Tufts University resides in the homeland of the Massachusett people and within the territories of the Nipmuc and Wôpanâak (Wampanoag) tribes. They were the original stewards of the land and the relationships between Indigenous peoples, and their traditional territories endure. The university would not exist if it was not for their care.
On Indigenous Peoples’ Day, it is important to pause and reflect on the United States’ role in the colonization of the Americas. For centuries, European colonists arrived in the Americas, using violence and oppression as a means to steal from and exploit the lands and cultures of Indigenous people for their own profit. Today, systems of oppression are still embedded in our society.
Throughout its history, the holiday Tufts formerly recognized as Columbus Day has served to extol the bold actions of a 15th-century European explorer. However, Columbus Day has also been a symbol of oppression, observing a history of misery. Upon landing in what is now the Bahamas, Columbus and his fellow colonizers forced Indigenous people into slavery, displaced their communities, imposed forms of punishment, and exploited their land. In recent years, the observance of Columbus Day has been questioned; the recognition of the explorer as a courageous and fearless leader has been re-evaluated.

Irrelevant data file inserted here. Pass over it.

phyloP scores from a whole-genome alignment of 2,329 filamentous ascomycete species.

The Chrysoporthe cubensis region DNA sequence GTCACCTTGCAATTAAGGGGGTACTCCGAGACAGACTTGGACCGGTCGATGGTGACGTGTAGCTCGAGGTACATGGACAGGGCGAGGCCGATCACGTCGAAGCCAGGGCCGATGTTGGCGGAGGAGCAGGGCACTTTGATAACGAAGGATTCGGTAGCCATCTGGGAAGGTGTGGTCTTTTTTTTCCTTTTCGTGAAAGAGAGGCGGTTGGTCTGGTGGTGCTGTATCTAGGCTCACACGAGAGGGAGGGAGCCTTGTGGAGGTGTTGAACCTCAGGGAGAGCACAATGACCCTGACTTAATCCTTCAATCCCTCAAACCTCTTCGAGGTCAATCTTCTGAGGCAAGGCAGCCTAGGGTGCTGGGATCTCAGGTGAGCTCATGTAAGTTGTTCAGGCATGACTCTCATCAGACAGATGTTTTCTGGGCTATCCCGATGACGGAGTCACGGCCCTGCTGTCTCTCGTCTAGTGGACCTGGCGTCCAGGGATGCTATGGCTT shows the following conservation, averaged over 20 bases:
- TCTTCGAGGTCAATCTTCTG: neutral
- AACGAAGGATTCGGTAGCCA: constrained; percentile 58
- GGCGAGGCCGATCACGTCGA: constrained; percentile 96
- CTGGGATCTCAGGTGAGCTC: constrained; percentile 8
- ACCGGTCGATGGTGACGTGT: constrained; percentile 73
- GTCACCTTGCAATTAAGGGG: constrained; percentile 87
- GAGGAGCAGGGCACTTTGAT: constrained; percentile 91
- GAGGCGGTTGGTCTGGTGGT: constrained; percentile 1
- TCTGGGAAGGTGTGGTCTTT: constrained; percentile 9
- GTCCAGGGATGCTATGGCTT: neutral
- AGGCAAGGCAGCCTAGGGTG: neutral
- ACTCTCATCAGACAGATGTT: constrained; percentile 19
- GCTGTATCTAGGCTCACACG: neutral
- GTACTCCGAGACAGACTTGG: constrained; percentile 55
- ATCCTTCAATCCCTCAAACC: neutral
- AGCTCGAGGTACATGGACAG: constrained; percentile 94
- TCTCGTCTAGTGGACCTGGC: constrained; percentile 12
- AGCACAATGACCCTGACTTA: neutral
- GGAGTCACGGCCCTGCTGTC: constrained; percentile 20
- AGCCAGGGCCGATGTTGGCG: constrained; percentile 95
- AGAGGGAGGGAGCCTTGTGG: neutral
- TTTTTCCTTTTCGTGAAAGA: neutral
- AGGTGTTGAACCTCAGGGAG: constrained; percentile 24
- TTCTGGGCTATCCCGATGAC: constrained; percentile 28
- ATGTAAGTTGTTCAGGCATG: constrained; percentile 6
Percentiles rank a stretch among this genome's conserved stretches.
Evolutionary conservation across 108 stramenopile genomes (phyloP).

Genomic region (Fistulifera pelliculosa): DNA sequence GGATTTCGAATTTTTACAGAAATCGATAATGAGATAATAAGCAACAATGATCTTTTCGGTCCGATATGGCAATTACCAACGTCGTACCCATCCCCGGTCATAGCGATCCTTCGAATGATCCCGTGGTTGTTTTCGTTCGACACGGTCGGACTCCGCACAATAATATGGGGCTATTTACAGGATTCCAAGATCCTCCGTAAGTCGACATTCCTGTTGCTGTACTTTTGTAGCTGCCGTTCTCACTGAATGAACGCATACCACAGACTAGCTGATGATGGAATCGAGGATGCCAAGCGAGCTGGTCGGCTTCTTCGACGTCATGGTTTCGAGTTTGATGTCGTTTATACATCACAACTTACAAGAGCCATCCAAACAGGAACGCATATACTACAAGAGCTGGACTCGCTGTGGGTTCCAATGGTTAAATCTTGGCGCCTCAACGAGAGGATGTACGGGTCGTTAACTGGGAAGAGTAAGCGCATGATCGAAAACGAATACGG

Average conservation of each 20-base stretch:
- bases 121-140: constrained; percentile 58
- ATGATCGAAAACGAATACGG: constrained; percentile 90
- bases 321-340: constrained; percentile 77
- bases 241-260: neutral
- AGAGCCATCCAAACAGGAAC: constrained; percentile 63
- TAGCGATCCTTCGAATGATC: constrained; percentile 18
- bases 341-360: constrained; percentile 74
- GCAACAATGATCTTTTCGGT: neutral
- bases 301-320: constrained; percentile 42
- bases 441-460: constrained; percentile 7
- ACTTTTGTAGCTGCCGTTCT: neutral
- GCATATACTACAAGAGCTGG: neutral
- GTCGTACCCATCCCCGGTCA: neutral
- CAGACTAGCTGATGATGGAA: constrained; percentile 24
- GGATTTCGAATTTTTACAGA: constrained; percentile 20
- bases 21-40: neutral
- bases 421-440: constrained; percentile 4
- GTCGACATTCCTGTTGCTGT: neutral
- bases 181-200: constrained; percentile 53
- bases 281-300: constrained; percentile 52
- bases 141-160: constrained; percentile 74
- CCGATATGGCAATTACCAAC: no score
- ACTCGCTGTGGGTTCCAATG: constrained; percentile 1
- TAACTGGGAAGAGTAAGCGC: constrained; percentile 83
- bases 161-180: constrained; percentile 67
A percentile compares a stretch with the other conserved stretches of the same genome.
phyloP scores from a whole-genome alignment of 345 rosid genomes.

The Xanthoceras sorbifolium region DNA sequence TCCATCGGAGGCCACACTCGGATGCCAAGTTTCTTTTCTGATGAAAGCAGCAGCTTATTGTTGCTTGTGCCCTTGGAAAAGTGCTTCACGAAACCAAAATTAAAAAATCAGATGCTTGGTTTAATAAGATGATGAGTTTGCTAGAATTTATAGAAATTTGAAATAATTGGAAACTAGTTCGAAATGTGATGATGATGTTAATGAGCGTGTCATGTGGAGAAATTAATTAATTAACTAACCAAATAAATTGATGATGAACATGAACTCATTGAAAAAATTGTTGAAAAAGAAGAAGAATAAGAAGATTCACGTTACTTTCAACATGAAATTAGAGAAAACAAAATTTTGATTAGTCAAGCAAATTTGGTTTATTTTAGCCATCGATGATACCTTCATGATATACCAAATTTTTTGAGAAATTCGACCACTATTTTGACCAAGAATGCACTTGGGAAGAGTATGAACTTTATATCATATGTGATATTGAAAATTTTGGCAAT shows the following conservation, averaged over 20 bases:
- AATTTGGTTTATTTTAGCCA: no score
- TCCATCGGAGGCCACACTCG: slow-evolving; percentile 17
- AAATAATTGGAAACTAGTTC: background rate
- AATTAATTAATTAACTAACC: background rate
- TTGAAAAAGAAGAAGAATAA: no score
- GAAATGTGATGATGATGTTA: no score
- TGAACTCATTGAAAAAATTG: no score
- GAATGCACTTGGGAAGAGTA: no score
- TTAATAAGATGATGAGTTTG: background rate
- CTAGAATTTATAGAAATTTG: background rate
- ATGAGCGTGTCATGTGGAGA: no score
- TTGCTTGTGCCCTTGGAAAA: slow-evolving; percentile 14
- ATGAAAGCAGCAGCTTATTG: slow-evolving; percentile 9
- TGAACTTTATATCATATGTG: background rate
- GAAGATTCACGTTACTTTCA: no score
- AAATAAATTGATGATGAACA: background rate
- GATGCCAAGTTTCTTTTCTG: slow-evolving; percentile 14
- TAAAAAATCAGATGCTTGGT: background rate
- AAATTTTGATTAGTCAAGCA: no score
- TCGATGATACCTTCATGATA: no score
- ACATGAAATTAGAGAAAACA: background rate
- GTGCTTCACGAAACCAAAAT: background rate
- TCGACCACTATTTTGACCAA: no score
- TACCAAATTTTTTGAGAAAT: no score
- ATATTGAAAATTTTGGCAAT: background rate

Thus, the fight for Indigenous Peoples’ Day emerged. The protest involved shifting the focus from Columbus to the culture, nationality and experiences of Indigenous people in the United States. Indigenous people hoped to redefine the meaning behind the federal holiday, bringing attention to their community and honoring their history.
In February 2016, a Tufts student movement successfully pushed the administration to switch the day’s name from Columbus Day to Indigenous Peoples’ Day.
“[Tufts students] ran the student-run campaign to change Columbus Day to Indigenous Peoples’ Day,” sophomore Tylee Tosia, a member of the Indigenous Students’ Organization at Tufts (ISOT) general council, said. “The administration said no at first, so we couldn’t change it. The next year we ran it again and got a resolution and were able to change it to Indigenous Peoples’ Day.”